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im a newb to objective-c i am viewing this video and the guy is talking about mutli argument setting in methods. i come from a background of php and many other languages. ive studied c in the past and the foundation language is pretty much the same across all languages.

in a method like this:

- (void) setTo: (int) n over: (int) d {

how would this look like in another language? if this was C would this method be written like this?

void function setTo(int n, int d) {

but then i dont understand what over is and what its purpose is. its confusing. the only way i can understand this language is if i compare it to another.


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This is not a duplicate of stackoverflow.com/questions/2216542/…, as that question deals with dot notation for accessors and this one is asking more about argument labeling in message passing. –  Tim Feb 7 '10 at 18:46

2 Answers 2

In Objective-C, method names have arguments thrown in the middle of them. I would say that for - (void)setTo:(int)n over:(int)d, a good analogous C function would be void function setTo_over_(int n, int d).

I've added underscores and the word "over" because the placement of the arguments and the word "over" are parts of the method name. The method's name is really setTo:over:. "setTo" is only the first half of the method name.

This is really useful when you're doing something like, for example, colorWithRed:1.0 green:0.5 blue:0.7. In C, this would be colorWithRed_green_blue_(1.0, 0.5, 0.7), and it's a little hard to tell which number is which. Thanks to Objective-C's ability to put arguments right in the middle of the method name, we can clearly see which number is which component of the color.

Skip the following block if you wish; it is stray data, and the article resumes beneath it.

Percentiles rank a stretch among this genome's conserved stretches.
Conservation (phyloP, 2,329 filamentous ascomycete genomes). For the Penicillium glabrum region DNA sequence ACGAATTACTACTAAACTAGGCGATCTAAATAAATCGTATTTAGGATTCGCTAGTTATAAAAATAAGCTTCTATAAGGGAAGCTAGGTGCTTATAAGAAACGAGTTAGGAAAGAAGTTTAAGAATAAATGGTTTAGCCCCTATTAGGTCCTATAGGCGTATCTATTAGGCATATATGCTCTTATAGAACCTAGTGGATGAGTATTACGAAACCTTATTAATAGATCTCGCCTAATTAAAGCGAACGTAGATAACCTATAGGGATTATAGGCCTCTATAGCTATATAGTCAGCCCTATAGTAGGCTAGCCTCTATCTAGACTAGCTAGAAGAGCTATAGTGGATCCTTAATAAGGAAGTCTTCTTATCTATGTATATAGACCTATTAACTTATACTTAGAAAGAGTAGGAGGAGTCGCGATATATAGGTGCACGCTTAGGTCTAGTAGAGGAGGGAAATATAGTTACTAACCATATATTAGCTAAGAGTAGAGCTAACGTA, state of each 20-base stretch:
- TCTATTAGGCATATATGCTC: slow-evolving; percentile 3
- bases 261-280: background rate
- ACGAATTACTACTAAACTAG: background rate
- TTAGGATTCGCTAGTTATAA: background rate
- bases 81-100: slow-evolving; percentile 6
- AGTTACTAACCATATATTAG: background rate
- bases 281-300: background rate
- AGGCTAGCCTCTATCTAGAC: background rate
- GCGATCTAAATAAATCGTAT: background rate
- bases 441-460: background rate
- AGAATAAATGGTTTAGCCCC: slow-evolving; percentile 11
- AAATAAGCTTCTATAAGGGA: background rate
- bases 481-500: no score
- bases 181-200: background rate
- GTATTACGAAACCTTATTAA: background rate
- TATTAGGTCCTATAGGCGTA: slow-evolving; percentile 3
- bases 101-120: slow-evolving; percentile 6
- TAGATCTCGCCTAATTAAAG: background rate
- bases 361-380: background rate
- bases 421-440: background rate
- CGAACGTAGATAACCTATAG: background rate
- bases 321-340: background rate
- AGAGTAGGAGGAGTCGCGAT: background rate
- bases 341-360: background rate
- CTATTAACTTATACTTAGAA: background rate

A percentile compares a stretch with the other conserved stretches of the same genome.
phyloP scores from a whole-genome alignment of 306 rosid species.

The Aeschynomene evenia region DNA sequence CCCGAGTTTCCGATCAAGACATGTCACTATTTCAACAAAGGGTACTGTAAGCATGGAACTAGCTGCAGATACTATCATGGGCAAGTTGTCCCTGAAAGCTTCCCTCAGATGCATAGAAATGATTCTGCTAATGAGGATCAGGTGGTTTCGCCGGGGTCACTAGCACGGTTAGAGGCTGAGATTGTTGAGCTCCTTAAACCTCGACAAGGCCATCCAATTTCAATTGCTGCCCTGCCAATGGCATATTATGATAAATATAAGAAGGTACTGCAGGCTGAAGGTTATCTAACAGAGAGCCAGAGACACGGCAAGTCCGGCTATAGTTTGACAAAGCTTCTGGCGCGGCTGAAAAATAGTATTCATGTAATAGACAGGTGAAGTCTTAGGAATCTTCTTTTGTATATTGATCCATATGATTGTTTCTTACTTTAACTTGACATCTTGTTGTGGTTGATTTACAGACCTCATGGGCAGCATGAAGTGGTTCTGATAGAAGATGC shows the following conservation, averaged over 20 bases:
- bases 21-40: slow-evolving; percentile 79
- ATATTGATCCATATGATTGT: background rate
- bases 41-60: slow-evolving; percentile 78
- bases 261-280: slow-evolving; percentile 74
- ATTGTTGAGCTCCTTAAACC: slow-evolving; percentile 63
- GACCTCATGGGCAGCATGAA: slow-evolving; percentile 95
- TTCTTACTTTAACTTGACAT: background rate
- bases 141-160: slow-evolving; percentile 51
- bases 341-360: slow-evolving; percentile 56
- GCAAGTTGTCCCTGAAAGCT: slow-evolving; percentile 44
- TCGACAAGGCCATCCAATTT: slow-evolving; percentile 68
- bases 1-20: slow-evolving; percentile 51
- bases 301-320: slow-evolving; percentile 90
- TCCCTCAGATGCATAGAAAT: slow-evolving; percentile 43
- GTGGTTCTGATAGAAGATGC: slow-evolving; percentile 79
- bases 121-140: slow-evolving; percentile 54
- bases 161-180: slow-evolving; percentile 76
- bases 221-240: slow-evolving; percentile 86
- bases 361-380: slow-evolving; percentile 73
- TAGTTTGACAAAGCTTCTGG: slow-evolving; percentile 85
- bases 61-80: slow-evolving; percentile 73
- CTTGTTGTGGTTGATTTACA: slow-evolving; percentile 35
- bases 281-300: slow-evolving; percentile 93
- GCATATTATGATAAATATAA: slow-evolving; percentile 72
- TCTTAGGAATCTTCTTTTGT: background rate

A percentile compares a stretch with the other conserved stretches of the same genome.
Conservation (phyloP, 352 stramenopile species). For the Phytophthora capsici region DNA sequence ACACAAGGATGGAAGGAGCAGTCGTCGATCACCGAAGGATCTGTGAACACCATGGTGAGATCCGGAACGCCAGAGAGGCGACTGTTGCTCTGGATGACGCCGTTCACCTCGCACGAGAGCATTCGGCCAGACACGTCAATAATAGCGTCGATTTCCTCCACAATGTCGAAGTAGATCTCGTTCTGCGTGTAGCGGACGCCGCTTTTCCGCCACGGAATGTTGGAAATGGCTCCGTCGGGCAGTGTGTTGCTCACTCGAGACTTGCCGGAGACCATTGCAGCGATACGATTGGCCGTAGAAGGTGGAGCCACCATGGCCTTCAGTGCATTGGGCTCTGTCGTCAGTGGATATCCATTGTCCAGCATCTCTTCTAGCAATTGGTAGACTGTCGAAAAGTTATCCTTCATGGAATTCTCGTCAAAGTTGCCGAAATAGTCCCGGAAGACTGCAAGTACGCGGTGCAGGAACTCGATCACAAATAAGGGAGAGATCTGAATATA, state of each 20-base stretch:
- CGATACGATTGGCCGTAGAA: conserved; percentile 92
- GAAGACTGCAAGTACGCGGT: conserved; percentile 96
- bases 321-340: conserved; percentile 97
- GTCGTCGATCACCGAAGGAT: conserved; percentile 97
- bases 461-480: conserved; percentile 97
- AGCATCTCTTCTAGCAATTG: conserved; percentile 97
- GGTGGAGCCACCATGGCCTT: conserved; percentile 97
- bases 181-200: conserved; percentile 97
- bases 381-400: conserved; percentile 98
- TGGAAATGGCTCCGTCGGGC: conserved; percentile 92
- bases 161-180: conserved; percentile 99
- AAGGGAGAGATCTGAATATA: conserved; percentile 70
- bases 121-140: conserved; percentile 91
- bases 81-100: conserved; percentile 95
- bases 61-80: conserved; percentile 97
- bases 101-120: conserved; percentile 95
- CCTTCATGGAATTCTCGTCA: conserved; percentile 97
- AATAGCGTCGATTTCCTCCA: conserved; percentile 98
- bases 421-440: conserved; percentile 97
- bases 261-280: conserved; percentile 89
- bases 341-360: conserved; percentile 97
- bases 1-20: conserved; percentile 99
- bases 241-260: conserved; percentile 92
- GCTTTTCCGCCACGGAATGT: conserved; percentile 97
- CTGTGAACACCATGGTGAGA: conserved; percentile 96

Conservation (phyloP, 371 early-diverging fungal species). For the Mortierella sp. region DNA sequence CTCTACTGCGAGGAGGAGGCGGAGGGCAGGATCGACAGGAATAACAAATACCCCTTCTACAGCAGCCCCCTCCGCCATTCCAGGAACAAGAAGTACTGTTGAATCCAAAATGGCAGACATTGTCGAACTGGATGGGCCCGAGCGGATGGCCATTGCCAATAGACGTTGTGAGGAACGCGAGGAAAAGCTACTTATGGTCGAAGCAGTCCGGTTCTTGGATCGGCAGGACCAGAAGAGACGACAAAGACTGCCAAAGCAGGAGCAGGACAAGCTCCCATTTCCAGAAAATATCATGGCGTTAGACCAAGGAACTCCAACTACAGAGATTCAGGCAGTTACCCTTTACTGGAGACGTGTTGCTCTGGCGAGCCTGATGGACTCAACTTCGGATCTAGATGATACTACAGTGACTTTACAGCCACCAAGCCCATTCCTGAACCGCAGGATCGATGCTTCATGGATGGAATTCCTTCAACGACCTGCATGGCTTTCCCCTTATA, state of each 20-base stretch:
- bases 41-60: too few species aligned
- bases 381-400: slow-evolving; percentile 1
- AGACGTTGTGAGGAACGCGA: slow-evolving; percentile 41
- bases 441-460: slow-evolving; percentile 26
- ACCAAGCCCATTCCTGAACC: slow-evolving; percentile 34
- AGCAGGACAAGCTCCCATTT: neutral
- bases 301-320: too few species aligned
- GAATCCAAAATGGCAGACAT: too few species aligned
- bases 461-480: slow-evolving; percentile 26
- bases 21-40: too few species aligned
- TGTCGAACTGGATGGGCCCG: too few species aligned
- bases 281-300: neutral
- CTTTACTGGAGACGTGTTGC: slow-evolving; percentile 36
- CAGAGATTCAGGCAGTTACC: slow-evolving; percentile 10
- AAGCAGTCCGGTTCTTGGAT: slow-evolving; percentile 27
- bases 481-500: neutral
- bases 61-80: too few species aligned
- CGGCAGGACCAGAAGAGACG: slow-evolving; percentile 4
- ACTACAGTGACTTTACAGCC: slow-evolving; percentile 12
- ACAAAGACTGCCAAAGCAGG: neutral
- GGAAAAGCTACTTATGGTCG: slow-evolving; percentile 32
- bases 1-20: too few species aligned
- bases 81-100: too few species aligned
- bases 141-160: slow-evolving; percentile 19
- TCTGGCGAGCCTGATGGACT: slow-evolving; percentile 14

(Worse yet, because underscores look funny, and just because of convention, it's likely that a C function would be more like color(1.0, 0.5, 0.7), and now we're just completely confused. That is, what we usually use Objective-C's arguments-in-the-middle-of-a-method feature for is for fake "named arguments".)

You should check out Cocoa Style for Objective-C, Part I. It has a detailed explanation of good style when naming methods, and a bit of comparison between Objective-C methods and C functions.

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I had exactly the same issue just today, as I just started learning Objective-C. Turns out "over" is a label for the argument d, so to invoke that method you would write:

[object setTo: 1 over: 2]

You can just omit it, but that is considered bad style:

-(void) setTo: (int) n : (int) d
[object setTo: 1 :2]

In the second case, what is the "2" referring to? Having a label makes it more clear.

Keep in mind that a label is part of the method name, so the two methods above are distinct methods actually. Hope this helps!

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thats weird, thanks for that. would that label be called in the message call? and lol why is that considered bad style? it sounds so english when its written like that. –  sarmenhbbb Feb 7 '10 at 19:00
Hi! I just read about this this afternoon, so it's fresh in my memory :) Please have a look here: developer.apple.com/mac/library/documentation/Cocoa/Conceptual/… –  Joao da Silva Feb 7 '10 at 19:06
No, you absolutely cannot omit part of the method name. It won't work, not at all. Which is sort of what your last sentence implies. –  bbum Feb 7 '10 at 19:50
da Silva is correct. "setTo:over:" and "setTo::" are different messages, but you can declare and call "setTo::" as he describes. It is just that you'd have to be crazy to do it. –  Dustin Voss Feb 12 '10 at 8:00

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